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How to learn Piobaireachd
Learning from the music
Nowadays Piobaireachd is written on the stave, as in other forms of pipe music, with a time signature and the use of crotchets and quavers etc. to show the relative values of each note. The Society’s books 1-15 and the Kilberry Book are fine examples of piobaireachd written on the stave. Common to all music written this way is the difficulty of timing. To achieve good musical effect not all crotchets and quavers will be played the same length. Furthermore the written score fails to convey the accurate tempo for each piece. It is therefore essential that enthusiasts endeavour to enlist the assistance of a respected tutor who will guide them through their early difficulties in ceol mor study.
Students may find assistance with phrasing – again essential to good piobaireachd presentation – by referring to the unique collection ‘Binneas is Boreraig’. This book, by Dr Roddy Ross, is based on the playing of Malcolm R. Macpherson, one of the Macpherson dynasty of pipers who could trace lineage back to the legendary MacCrimmons. Dr Ross noted the tunes and devised the system of presentation for ‘Binneas’, writing each musical phrase separately without time signatures or bar lines. The music originally appeared in separate volumes but in 2003 a single book was compiled by Dugald MacNeill and published with the author’s agreement by the College of Piping.
Learning from a teacher
Piobaireachd was originally taught as an oral tradition, with each teacher passing down his knowledge by singing or playing to his pupils. Many people still teach like this today and it is still the best way to learn. Certainly it is easier than trying to sort out what is going on by simply reading the music. More importantly, by singing, the teacher will bring the music ‘to life.
This method of singing is often referred to as Canntaireachd (Scottish Gaelic: literally, ‘chanting’). The teacher uses the strength of his voice to emphasise how each note should be played. Obviously it is not possible to use ‘volume control’ when you are actually playing the bagpipe. Thus the skill in playing piobaireachd is to try and play musically, stressing the notes which are important, and gliding over the less important notes.
Where will you find a teacher?
There are a number of organisations which keep lists of teachers. In Scotland contact the College of Piping http://www.collegeofpiping.org/ or the National Piping Centrehttp://www.thepipingcentre.co.uk/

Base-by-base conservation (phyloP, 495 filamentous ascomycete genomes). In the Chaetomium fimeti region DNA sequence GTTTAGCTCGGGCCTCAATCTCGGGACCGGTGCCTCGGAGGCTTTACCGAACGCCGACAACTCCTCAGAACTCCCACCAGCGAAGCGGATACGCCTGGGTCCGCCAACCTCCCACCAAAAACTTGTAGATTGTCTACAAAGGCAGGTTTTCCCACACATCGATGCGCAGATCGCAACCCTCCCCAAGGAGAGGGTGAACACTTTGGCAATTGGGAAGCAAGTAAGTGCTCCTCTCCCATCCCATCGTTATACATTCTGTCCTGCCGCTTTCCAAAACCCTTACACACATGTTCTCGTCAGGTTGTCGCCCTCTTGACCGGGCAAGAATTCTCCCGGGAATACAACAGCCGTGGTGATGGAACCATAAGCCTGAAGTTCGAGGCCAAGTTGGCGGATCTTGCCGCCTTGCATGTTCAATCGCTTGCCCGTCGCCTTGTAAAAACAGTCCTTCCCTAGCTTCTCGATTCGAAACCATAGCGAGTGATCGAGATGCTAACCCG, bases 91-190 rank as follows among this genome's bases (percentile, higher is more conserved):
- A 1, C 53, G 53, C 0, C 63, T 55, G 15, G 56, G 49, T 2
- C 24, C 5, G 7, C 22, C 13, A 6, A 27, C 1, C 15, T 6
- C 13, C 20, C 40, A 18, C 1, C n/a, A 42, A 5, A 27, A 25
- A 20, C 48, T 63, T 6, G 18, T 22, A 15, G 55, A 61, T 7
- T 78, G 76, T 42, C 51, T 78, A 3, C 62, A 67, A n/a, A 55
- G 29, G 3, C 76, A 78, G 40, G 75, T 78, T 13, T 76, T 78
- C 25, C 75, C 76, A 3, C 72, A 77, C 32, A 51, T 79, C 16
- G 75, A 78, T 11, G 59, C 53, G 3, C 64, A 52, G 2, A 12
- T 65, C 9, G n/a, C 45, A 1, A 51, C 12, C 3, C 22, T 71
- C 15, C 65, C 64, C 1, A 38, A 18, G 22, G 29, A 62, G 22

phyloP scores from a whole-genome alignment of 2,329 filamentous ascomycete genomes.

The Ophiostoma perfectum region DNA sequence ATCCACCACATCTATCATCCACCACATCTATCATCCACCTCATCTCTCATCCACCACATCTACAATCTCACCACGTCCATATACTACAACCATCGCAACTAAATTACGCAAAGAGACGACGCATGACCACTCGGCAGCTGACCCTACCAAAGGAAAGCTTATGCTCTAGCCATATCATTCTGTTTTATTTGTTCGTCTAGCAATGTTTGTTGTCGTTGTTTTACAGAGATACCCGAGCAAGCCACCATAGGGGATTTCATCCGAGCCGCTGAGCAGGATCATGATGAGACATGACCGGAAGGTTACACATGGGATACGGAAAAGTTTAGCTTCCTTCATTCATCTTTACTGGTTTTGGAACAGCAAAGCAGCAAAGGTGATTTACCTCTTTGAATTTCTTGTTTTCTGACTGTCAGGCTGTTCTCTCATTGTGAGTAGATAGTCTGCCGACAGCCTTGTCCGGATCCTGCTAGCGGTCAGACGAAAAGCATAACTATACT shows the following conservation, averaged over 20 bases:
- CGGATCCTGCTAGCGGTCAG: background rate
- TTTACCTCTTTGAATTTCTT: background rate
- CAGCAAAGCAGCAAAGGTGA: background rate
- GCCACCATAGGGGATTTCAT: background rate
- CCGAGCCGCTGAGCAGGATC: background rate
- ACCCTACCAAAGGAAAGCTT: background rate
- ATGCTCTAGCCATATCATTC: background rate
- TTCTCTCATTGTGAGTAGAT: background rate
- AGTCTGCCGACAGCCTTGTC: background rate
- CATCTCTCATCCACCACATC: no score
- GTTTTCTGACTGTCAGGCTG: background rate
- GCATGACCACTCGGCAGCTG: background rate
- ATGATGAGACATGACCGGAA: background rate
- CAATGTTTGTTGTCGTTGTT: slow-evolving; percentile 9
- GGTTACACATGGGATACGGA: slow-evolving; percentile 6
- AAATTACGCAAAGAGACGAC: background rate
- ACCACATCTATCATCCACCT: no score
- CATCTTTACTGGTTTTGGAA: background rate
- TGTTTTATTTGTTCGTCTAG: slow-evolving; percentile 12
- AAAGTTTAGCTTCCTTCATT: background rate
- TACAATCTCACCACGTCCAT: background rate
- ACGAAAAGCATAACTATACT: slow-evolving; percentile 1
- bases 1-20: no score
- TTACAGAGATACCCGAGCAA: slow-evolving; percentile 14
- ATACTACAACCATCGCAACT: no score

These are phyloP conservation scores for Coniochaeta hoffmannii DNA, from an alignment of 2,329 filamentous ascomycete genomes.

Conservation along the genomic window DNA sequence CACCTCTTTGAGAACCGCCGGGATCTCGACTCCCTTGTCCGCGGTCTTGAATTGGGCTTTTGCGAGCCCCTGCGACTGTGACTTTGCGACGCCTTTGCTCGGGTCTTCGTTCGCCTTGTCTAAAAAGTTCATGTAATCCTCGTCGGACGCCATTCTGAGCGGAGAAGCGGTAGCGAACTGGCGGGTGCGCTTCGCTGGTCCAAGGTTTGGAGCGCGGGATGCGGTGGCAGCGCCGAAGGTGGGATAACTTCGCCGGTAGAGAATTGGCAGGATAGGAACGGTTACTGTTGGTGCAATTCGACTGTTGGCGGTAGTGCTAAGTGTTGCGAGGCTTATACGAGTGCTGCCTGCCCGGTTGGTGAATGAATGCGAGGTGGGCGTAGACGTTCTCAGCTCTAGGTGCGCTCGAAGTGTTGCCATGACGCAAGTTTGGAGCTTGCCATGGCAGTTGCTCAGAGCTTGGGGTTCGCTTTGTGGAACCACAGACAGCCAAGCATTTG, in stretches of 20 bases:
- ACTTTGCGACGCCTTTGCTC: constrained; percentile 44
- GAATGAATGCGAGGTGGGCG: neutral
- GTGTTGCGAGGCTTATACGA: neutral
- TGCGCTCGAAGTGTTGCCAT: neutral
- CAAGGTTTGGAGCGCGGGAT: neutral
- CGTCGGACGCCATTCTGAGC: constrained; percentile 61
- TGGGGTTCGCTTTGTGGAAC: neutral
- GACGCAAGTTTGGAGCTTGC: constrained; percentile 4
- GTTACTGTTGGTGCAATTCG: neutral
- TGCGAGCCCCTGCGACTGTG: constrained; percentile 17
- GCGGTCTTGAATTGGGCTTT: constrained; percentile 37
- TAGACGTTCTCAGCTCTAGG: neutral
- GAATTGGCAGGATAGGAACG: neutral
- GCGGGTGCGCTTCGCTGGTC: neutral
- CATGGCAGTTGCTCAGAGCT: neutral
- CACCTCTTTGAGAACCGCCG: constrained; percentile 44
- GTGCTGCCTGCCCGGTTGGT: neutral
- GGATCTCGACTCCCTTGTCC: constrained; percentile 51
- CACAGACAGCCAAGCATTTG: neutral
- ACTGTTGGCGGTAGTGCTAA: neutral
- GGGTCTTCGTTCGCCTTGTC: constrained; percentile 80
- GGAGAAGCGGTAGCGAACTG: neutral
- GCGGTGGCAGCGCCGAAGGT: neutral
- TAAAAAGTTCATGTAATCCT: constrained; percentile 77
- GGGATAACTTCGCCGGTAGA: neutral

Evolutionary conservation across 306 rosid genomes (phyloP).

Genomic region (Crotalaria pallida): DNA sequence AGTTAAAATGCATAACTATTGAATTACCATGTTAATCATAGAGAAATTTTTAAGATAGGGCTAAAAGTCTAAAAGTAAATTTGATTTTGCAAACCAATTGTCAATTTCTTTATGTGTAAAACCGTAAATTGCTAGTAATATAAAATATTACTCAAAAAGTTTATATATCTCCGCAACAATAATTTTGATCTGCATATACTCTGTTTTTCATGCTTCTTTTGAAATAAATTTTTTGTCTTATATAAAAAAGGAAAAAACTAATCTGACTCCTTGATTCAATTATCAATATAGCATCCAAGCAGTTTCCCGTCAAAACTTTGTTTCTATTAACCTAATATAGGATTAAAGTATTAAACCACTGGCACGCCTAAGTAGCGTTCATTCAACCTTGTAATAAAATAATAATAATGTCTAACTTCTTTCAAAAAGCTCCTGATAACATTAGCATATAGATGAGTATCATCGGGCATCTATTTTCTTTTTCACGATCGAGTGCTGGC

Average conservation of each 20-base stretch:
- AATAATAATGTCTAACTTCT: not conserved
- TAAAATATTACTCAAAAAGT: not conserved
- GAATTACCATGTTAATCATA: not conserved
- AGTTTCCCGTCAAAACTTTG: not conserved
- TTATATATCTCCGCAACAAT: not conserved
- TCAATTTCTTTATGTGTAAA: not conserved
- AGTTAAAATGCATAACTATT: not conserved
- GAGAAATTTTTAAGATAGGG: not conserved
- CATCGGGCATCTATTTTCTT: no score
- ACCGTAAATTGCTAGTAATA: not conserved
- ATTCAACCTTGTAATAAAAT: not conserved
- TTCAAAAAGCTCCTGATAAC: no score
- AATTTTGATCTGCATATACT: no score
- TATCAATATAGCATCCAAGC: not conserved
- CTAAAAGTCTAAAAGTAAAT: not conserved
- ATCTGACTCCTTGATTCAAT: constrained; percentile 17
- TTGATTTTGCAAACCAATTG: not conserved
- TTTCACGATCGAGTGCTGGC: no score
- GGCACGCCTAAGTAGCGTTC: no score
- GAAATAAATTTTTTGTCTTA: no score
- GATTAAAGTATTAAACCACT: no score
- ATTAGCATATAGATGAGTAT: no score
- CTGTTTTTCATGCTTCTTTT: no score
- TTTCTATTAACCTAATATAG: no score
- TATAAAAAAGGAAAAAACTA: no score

Outside Scotland you are probably best to contact a local solo competitor, who will almost certainly have contacts in the Piobaireachd fraternity. The other option is to look on the web – Bob Dunsire’s site has a lot of links to piping schools throughout the world – go tohttp://www.bobdunsire.com/bagpipeweb/bpwnewppr.html#schools
If you are lucky enough to be looking at the right time of year, a Scottish festival or Highland Games may be held within driving distance. These are good places to get piping contacts. There will often be a solo competition and the judges present (who will be sitting at a small table listening to the pipers) will be happy to advise you where to find a teacher – just go up and ask them.
Learning from a CD
Many tunes have now been recorded by famous and reputable pipers. One can always copy these performances, but beware of using this as your only method of learning. The method of playing tunes varies from one piper to another, and indeed from one era to another. Also the piper may have had an ‘off’ day while doing the recording. If you do learn from a recording, it is best to check your interpretation of a tune afterwards with a piobaireachd teacher.
Other CDs have been produced with teaching Piobaireachd in mind. The whole piobaireachd repertoire was gone through in this way, by the respected player and teacher Pipe Major Donald MacLeod. He sings the tunes, talks about them, and plays them in part on the practice chanter. This is a good introduction to a tune – though again be aware that this will always be “the way wee Donald played it”, and you would again be advised to getting your interpretation checked by a teacher.
Another series of CDs is the ‘Masters of Piobaireachd’ series where the renowned duo of Bob Brown and Bob Nicol of Balmoral, sing and play a number of tunes. At times they both sing together – it really is an interesting collection. This is to be recommended as an introduction to many tunes (with the usual advice to seek clarification from another teacher if possible).
More recently, modern pipers have produced CDs and MP3s for teaching purposes, and this is an area which is likely to expand over the coming years, here is a link to an index for all CD’s of Piobaireachd on the market until 2008. These and more recent recordings are also available at retail outlets.